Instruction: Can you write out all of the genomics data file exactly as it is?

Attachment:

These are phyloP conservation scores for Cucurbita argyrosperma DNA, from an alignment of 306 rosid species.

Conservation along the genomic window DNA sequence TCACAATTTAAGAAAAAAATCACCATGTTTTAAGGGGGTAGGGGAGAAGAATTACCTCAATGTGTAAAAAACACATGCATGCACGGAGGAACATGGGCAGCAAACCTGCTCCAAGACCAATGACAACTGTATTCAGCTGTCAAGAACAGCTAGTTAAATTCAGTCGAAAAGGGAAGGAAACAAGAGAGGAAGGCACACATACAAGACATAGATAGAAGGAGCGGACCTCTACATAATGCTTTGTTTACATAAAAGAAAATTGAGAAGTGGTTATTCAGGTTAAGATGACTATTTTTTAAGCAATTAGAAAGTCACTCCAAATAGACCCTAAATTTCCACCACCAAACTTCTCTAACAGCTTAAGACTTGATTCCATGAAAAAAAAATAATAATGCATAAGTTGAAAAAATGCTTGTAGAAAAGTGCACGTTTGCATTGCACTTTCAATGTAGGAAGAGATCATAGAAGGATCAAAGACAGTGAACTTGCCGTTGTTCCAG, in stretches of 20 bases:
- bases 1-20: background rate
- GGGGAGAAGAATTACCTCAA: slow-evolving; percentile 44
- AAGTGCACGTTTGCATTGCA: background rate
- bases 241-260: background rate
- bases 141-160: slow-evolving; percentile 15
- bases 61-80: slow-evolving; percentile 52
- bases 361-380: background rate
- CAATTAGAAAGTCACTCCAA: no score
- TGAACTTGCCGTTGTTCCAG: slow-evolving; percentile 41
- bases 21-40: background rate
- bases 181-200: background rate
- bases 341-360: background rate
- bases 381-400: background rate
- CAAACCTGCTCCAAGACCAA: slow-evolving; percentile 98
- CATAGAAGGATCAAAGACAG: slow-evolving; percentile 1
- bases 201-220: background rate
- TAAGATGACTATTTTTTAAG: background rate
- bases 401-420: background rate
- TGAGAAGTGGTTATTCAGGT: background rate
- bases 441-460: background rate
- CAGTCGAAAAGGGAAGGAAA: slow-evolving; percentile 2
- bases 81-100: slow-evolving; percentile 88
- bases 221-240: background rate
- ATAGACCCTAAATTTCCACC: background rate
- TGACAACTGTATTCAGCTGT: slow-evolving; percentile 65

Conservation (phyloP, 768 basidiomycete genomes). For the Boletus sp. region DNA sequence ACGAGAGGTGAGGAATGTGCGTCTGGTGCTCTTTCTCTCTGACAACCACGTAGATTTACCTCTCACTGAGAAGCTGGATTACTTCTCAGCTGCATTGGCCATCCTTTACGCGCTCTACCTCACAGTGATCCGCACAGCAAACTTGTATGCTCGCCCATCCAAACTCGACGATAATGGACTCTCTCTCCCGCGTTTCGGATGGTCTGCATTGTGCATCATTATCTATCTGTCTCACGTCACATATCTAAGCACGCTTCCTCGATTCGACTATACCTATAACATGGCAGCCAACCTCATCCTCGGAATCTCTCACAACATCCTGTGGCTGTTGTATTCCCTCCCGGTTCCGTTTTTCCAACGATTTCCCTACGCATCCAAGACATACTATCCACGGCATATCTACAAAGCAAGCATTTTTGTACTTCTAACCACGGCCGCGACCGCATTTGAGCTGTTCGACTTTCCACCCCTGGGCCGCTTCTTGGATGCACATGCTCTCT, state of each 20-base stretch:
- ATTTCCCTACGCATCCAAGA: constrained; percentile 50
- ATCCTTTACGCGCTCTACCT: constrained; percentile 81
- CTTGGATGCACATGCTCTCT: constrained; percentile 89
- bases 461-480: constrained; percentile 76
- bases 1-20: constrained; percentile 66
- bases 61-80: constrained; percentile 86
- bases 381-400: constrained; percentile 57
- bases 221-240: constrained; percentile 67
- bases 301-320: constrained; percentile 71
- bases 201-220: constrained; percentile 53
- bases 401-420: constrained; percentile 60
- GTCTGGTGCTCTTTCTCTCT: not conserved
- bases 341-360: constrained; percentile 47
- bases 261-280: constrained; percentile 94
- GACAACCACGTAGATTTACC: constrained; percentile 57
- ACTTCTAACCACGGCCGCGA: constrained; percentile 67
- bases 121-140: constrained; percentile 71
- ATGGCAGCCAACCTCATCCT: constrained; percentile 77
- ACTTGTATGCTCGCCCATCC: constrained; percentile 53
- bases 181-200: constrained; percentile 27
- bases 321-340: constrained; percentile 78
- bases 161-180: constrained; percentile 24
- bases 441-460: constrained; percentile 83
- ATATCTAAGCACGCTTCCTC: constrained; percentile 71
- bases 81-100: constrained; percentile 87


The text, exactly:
These are phyloP conservation scores for Cucurbita argyrosperma DNA, from an alignment of 306 rosid species.

Conservation along the genomic window DNA sequence TCACAATTTAAGAAAAAAATCACCATGTTTTAAGGGGGTAGGGGAGAAGAATTACCTCAATGTGTAAAAAACACATGCATGCACGGAGGAACATGGGCAGCAAACCTGCTCCAAGACCAATGACAACTGTATTCAGCTGTCAAGAACAGCTAGTTAAATTCAGTCGAAAAGGGAAGGAAACAAGAGAGGAAGGCACACATACAAGACATAGATAGAAGGAGCGGACCTCTACATAATGCTTTGTTTACATAAAAGAAAATTGAGAAGTGGTTATTCAGGTTAAGATGACTATTTTTTAAGCAATTAGAAAGTCACTCCAAATAGACCCTAAATTTCCACCACCAAACTTCTCTAACAGCTTAAGACTTGATTCCATGAAAAAAAAATAATAATGCATAAGTTGAAAAAATGCTTGTAGAAAAGTGCACGTTTGCATTGCACTTTCAATGTAGGAAGAGATCATAGAAGGATCAAAGACAGTGAACTTGCCGTTGTTCCAG, in stretches of 20 bases:
- bases 1-20: background rate
- GGGGAGAAGAATTACCTCAA: slow-evolving; percentile 44
- AAGTGCACGTTTGCATTGCA: background rate
- bases 241-260: background rate
- bases 141-160: slow-evolving; percentile 15
- bases 61-80: slow-evolving; percentile 52
- bases 361-380: background rate
- CAATTAGAAAGTCACTCCAA: no score
- TGAACTTGCCGTTGTTCCAG: slow-evolving; percentile 41
- bases 21-40: background rate
- bases 181-200: background rate
- bases 341-360: background rate
- bases 381-400: background rate
- CAAACCTGCTCCAAGACCAA: slow-evolving; percentile 98
- CATAGAAGGATCAAAGACAG: slow-evolving; percentile 1
- bases 201-220: background rate
- TAAGATGACTATTTTTTAAG: background rate
- bases 401-420: background rate
- TGAGAAGTGGTTATTCAGGT: background rate
- bases 441-460: background rate
- CAGTCGAAAAGGGAAGGAAA: slow-evolving; percentile 2
- bases 81-100: slow-evolving; percentile 88
- bases 221-240: background rate
- ATAGACCCTAAATTTCCACC: background rate
- TGACAACTGTATTCAGCTGT: slow-evolving; percentile 65

Conservation (phyloP, 768 basidiomycete genomes). For the Boletus sp. region DNA sequence ACGAGAGGTGAGGAATGTGCGTCTGGTGCTCTTTCTCTCTGACAACCACGTAGATTTACCTCTCACTGAGAAGCTGGATTACTTCTCAGCTGCATTGGCCATCCTTTACGCGCTCTACCTCACAGTGATCCGCACAGCAAACTTGTATGCTCGCCCATCCAAACTCGACGATAATGGACTCTCTCTCCCGCGTTTCGGATGGTCTGCATTGTGCATCATTATCTATCTGTCTCACGTCACATATCTAAGCACGCTTCCTCGATTCGACTATACCTATAACATGGCAGCCAACCTCATCCTCGGAATCTCTCACAACATCCTGTGGCTGTTGTATTCCCTCCCGGTTCCGTTTTTCCAACGATTTCCCTACGCATCCAAGACATACTATCCACGGCATATCTACAAAGCAAGCATTTTTGTACTTCTAACCACGGCCGCGACCGCATTTGAGCTGTTCGACTTTCCACCCCTGGGCCGCTTCTTGGATGCACATGCTCTCT, state of each 20-base stretch:
- ATTTCCCTACGCATCCAAGA: constrained; percentile 50
- ATCCTTTACGCGCTCTACCT: constrained; percentile 81
- CTTGGATGCACATGCTCTCT: constrained; percentile 89
- bases 461-480: constrained; percentile 76
- bases 1-20: constrained; percentile 66
- bases 61-80: constrained; percentile 86
- bases 381-400: constrained; percentile 57
- bases 221-240: constrained; percentile 67
- bases 301-320: constrained; percentile 71
- bases 201-220: constrained; percentile 53
- bases 401-420: constrained; percentile 60
- GTCTGGTGCTCTTTCTCTCT: not conserved
- bases 341-360: constrained; percentile 47
- bases 261-280: constrained; percentile 94
- GACAACCACGTAGATTTACC: constrained; percentile 57
- ACTTCTAACCACGGCCGCGA: constrained; percentile 67
- bases 121-140: constrained; percentile 71
- ATGGCAGCCAACCTCATCCT: constrained; percentile 77
- ACTTGTATGCTCGCCCATCC: constrained; percentile 53
- bases 181-200: constrained; percentile 27
- bases 321-340: constrained; percentile 78
- bases 161-180: constrained; percentile 24
- bases 441-460: constrained; percentile 83
- ATATCTAAGCACGCTTCCTC: constrained; percentile 71
- bases 81-100: constrained; percentile 87